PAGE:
Sunday, October 13, 2013

AFT-shadowing, using stuff as character development.

There’s an old story-telling maxim called Chekhov’s Gun that goes if you show a gun on the mantle someone better get shot with it shortly after. This is as good as any maxim and also known as foreshadowing.
Nope, not what I meant by Chekhov's gun.

But, why let the object just hint at what’s to come. Why not let an object tell you about a person’s past and/or character. I call this aft-shadowing, and I’ll explain how it works.

Humans have all sorts of weird tendencies. One of the many is to personalize or even personify objects. We name our cars and other important objects in our lives. We personalize to an excessive amount, and we often don’t give a thought to what this says about us.

If you have this truck you should think about it. Think hard.

Imagine for a moment that you met a young lady who drove a pink Mercedes with a personalized license plat that read “PRINCESS”. You might make assumptions about this young lady and even her past.

If you met a 40 year old man who drove the same car, you might also fill in some of this person’s personal history and lifestyle choices.

Another weird tendency of humans is that they jump to conclusions.

We can take advantage of this tendency to judge and use it like a dirty little trick in our writing.

Quentin Tarantino is one of the masters of this story telling technique.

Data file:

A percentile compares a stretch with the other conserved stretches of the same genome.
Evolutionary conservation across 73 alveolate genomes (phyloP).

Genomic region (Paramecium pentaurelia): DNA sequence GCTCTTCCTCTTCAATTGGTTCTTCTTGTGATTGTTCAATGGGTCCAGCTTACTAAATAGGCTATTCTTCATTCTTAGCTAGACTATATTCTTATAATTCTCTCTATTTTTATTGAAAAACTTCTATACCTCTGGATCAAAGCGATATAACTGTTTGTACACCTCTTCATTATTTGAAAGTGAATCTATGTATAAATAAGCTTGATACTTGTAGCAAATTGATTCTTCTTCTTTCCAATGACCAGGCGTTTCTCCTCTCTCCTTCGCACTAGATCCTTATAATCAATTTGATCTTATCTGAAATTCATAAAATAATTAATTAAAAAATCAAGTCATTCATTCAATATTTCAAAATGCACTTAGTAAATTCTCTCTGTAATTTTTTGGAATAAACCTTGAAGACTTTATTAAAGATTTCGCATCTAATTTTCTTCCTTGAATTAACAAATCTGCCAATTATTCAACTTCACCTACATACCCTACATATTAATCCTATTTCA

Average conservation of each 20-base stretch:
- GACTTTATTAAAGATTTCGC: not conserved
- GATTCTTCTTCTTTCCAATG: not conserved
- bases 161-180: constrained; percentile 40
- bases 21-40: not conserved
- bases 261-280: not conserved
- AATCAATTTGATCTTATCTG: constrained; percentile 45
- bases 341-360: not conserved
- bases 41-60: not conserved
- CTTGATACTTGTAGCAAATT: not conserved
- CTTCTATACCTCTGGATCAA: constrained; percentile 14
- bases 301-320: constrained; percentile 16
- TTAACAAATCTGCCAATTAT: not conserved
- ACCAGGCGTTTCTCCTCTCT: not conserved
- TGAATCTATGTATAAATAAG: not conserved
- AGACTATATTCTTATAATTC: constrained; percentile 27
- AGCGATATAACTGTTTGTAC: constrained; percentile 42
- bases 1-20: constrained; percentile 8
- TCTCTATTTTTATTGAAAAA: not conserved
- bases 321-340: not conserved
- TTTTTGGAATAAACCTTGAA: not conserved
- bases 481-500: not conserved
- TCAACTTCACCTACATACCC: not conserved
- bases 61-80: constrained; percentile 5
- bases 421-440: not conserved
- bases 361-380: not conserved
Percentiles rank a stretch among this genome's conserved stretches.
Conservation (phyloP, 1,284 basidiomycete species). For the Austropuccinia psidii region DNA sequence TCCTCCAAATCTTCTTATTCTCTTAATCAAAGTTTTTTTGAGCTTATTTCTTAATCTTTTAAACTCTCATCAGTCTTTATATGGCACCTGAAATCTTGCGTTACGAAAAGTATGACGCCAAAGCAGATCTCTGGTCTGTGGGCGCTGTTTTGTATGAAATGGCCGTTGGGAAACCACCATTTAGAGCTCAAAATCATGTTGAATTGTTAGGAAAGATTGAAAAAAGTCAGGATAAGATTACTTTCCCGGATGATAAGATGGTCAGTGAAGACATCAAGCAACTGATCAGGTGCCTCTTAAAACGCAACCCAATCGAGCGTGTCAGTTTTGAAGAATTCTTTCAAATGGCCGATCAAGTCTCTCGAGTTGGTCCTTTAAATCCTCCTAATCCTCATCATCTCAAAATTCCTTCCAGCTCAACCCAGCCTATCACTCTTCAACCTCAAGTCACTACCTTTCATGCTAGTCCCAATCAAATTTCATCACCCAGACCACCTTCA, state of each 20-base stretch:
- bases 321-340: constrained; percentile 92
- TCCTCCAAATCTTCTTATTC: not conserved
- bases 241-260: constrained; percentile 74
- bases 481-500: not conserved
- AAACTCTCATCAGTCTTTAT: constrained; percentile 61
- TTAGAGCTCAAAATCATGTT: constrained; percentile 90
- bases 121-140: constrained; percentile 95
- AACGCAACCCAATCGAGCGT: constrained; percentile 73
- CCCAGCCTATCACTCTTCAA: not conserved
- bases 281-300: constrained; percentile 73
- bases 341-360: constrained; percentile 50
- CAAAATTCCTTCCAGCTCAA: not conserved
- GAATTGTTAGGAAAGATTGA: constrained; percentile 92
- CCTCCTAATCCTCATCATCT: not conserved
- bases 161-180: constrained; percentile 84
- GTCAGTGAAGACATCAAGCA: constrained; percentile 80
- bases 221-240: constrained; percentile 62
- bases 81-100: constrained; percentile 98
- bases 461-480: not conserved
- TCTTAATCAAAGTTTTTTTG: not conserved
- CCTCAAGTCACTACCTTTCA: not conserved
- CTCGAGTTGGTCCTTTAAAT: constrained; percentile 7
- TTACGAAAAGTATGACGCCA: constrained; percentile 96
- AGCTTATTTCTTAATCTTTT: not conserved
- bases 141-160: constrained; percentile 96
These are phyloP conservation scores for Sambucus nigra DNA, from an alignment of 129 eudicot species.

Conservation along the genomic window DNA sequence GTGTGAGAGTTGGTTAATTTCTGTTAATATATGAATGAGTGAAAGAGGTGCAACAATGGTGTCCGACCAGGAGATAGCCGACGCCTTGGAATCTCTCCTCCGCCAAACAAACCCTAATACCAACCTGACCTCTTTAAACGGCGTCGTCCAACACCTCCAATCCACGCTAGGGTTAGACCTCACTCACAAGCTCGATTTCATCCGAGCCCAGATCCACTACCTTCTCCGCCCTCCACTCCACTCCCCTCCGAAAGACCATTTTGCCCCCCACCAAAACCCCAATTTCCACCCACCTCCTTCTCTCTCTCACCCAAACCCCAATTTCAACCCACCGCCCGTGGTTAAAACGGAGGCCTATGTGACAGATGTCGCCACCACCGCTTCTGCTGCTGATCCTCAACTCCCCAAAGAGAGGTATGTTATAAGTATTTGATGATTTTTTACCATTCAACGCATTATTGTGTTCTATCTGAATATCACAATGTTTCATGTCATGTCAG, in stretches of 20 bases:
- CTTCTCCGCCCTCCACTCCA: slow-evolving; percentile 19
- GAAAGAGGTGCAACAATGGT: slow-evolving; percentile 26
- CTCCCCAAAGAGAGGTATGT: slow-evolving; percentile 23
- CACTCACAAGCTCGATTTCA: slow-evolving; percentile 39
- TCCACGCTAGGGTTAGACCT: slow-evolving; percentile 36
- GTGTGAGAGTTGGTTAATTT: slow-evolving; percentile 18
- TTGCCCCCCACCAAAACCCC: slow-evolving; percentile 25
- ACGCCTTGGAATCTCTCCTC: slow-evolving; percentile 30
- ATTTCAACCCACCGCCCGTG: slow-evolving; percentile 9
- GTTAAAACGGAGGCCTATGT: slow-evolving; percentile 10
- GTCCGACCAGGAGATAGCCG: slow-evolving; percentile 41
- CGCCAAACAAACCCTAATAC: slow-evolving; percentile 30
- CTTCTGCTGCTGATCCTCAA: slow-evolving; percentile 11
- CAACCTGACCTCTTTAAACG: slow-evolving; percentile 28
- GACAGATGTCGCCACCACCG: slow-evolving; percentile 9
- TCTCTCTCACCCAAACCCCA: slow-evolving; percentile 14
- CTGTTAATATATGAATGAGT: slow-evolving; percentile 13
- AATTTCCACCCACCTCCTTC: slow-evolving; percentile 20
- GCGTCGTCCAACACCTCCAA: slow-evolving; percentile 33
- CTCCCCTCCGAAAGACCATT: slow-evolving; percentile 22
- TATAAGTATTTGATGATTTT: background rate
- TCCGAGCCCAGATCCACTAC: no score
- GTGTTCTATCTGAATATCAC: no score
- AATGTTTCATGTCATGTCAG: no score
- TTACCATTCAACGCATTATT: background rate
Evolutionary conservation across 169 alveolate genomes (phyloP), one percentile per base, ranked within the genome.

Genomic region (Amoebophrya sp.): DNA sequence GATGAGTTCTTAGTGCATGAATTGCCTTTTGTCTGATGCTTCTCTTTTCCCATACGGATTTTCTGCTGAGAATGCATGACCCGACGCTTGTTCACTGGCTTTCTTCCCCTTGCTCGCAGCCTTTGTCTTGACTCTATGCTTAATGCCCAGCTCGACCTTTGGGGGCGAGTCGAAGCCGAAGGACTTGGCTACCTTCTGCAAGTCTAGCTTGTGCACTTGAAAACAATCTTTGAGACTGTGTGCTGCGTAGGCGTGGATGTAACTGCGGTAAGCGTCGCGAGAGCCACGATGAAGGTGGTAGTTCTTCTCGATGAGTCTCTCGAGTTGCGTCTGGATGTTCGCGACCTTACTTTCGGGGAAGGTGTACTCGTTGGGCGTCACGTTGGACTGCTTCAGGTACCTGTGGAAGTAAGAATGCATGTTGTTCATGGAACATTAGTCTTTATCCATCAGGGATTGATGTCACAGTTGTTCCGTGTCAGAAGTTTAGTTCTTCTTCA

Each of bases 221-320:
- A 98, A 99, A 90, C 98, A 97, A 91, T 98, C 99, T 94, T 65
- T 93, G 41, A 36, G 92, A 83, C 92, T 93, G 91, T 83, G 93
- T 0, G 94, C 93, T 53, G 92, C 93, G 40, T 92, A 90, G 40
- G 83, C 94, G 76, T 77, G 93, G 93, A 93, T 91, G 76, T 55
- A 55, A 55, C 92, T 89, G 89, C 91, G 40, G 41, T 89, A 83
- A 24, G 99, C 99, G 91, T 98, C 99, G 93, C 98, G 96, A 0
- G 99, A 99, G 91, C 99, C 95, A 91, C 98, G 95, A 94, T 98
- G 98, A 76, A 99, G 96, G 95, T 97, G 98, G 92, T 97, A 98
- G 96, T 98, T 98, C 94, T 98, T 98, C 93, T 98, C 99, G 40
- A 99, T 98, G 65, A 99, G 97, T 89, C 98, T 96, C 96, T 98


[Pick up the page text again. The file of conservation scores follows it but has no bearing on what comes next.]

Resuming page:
Who can forget the yellow and pink eyesore from the first Kill Bill that was the Pussy-Wagon?

Any young ladies want to hang out with the man who drives this truck? Me either. We’ve both made assumptions based on an artifact. In this case a very poorly named truck.

Tarantino goes on to use this truck for a bit of humor when his protagonist has to drive this truck. Genius.

This artifact technique can also be used to establish characters who aren’t even in the story. 

Recently, the girlfriend and I were watching The Bling Ring. There’s a scene in which some young people break into Paris Hilton’s house. We see that Ms. Hilton (at least the film version) has her face on multiple pillows.

Even though Ms. Hilton never appears in the film, we all diagnose her with the same thing, clinical narcissism.

Whether we need to do some character development for a character who is not present or we just want to develop a character quickly, this is a great tool and we should use it.

The great thing about aft-shadowing is you let the reader make their own judgments about a character. This is what a great story does. It makes the reader a part of it.